The Big Ten Was Awful on the Field This Season, but a Cash Cow off It

Adam JacobiBig Ten Football Lead WriterJanuary 18, 2013

PISCATAWAY, NJ - NOVEMBER 20:  Big Ten Commissioner Jim Delany makes his opening remarks during a press conference announcing that Rutgers University is joining the Big Ten Conference on November 20, 2012 at the Hale Center in Piscataway, New Jersey.  (Photo by Elsa/Getty Images)
Elsa/Getty Images

We have good news and bad news for you, Big Ten fans. Bad news first—you always ask for the bad news first. The bad news is that, Ohio State (and maybe Northwestern?) aside, Big Ten football was a borderline farce in 2012. But the good news is that at least the conference siphoned more money off of that prolonged display of mediocrity than any other conference in the nation in 2012.

That's according to Forbes Magazine, which ranked the major conferences by their incomes. Here's what Forbes had to say about the Big Ten:

Total income: $310 million
Bowl games: $40 million
NCAA tournaments: $20 million
Television revenue: $250 million

The Big Ten Network, which is 49% owned by the conference, has become a veritable cash cow. Though the Big Ten only receives half of the network's revenues, the upcoming additions of Maryland and Rutgers could inject as much as $100 million into the conference annually.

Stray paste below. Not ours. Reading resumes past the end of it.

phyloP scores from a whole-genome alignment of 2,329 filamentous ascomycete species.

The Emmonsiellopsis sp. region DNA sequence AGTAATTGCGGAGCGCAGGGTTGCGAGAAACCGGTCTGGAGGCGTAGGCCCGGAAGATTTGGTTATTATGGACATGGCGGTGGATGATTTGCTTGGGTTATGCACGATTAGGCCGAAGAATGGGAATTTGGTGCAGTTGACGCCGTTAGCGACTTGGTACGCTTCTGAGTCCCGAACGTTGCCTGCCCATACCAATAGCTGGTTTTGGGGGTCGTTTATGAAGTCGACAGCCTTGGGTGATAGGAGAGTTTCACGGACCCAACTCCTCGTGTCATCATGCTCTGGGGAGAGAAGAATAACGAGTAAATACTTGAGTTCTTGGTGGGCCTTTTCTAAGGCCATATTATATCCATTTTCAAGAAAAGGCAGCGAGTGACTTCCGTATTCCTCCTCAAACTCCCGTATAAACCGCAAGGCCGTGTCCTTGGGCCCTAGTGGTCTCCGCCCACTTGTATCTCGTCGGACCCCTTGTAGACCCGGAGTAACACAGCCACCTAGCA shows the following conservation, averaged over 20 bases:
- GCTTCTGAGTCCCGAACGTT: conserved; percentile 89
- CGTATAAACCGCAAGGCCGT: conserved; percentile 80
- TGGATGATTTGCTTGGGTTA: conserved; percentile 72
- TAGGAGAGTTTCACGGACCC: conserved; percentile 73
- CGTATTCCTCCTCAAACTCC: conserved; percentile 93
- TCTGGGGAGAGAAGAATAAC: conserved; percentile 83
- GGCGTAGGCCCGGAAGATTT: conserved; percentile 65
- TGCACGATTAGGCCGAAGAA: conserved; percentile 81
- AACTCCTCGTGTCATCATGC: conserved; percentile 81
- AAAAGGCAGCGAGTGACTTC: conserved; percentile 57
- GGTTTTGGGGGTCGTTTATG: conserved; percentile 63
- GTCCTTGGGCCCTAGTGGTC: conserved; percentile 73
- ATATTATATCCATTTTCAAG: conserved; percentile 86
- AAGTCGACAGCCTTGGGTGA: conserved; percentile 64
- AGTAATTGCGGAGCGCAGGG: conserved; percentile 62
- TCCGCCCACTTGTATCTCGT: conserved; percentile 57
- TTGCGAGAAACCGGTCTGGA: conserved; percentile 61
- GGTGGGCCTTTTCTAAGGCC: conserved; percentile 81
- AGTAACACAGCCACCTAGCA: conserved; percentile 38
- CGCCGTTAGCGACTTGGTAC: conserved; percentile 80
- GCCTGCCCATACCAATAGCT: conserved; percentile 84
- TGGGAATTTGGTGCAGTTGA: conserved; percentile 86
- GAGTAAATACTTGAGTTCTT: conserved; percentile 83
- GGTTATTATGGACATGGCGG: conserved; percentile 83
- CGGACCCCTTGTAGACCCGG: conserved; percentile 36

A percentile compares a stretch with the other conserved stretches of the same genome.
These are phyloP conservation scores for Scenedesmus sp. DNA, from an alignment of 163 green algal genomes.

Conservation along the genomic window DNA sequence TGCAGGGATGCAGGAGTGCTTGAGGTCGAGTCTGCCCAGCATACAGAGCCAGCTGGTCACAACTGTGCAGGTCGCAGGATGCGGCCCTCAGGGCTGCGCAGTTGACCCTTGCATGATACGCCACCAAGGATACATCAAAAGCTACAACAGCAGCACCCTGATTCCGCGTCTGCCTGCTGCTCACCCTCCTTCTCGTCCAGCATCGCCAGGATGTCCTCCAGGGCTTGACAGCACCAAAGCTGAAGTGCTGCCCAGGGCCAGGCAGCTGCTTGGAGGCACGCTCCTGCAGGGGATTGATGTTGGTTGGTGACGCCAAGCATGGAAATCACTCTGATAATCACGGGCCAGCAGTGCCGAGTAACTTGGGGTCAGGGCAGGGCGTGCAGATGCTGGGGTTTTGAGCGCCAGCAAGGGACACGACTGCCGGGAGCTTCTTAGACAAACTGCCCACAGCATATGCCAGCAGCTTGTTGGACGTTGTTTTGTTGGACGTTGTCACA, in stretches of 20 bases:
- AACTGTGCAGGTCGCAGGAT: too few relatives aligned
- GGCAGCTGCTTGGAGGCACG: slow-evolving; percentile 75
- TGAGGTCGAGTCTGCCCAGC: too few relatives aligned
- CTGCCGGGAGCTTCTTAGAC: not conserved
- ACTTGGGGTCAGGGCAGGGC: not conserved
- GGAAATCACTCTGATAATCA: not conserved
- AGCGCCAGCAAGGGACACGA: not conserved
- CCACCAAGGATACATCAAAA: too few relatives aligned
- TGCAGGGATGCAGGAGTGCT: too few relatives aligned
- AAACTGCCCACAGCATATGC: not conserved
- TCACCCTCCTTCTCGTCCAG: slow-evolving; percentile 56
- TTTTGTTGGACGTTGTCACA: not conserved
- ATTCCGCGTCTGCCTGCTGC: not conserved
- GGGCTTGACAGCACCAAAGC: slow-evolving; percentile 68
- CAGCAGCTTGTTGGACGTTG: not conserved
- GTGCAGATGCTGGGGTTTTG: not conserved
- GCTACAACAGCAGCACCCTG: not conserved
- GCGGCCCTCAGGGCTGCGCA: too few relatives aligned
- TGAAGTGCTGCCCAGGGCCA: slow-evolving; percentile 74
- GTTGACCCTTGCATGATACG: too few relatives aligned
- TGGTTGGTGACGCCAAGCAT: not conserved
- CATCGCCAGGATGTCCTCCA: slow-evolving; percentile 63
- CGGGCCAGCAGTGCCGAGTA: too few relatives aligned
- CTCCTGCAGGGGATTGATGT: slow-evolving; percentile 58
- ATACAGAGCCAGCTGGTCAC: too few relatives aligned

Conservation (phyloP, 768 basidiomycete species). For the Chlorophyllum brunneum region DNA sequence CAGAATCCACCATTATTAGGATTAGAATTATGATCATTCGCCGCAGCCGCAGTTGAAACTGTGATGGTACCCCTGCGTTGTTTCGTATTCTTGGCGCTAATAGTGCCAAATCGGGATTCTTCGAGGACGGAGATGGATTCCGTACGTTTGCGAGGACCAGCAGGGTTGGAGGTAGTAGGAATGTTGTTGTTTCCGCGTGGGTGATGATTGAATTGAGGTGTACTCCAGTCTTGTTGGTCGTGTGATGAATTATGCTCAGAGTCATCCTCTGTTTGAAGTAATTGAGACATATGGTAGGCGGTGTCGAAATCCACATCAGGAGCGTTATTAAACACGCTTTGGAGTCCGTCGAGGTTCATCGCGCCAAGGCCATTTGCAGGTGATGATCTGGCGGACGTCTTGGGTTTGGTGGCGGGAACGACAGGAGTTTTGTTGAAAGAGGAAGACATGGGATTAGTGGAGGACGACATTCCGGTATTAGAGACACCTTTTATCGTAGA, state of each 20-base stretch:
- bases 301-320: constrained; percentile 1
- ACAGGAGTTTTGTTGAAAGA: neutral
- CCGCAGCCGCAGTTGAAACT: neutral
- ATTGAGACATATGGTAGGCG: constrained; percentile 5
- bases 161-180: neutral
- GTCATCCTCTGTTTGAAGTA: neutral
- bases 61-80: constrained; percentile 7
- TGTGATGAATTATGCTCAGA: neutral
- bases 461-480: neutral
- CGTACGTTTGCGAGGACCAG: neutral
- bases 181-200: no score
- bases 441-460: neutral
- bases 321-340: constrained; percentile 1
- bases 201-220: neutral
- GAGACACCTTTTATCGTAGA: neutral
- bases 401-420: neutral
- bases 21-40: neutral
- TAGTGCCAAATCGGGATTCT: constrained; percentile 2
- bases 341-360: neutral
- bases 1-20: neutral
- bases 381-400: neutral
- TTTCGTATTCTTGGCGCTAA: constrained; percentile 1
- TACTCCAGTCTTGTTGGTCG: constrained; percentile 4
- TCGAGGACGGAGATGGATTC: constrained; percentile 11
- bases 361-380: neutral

After that, the rankings go Pac-12, ACC, SEC, Big 12, Big East, Conference USA, MAC, Mountain West, WAC.

There's a precipitous drop-off in those rankings as well. The SEC makes over 10 times what the Conference USA makes ($270 million to $26.5 million), and the Big East is the only conference making between $27 million and $260 million.

That's a pretty stacked playing field.

What this goes to show is that while there's a good correlation between money and athletic success, it's not an absolute relationship—mainly because these conferences aren't operating under the exact same circumstances.

The SEC is $40 million behind the Big Ten, but it enjoys different demographics, a better climate for football training and a culture more geared toward maximizing college football success. Those things are more important than a roughly 10 percent difference in revenue.

That being said, you have to be in the same ballpark money-wise, or there's little to no hope. The Big East's revenue is under $100 million dollars, and its football program is on death's door. The conferences below it are essentially never getting on the BCS conferences' level. They simply can't afford to, because the money needs to come from somewhere.

It's also remarkably evident how much television revenue is a driving factor in these successes. The checks that networks like ESPN cut for these conferences establish who the haves and have-nots are, and rather dramatically so.

Now, granted, ESPN is in the business of making money before making kings, and it would have been more than happy to keep the SEC on the increasingly lowball contract the two sides signed a few years back.

All the same, cash is king, and the Big Ten is the king of kings. Not by much, of course, and depending on how well the Pac-12 and SEC monetize their situations, the Big Ten might not be king for much longer. But it's good to know that if nothing else, Jim Delany knows how to keep his middling football conference at the top of the economic food chain.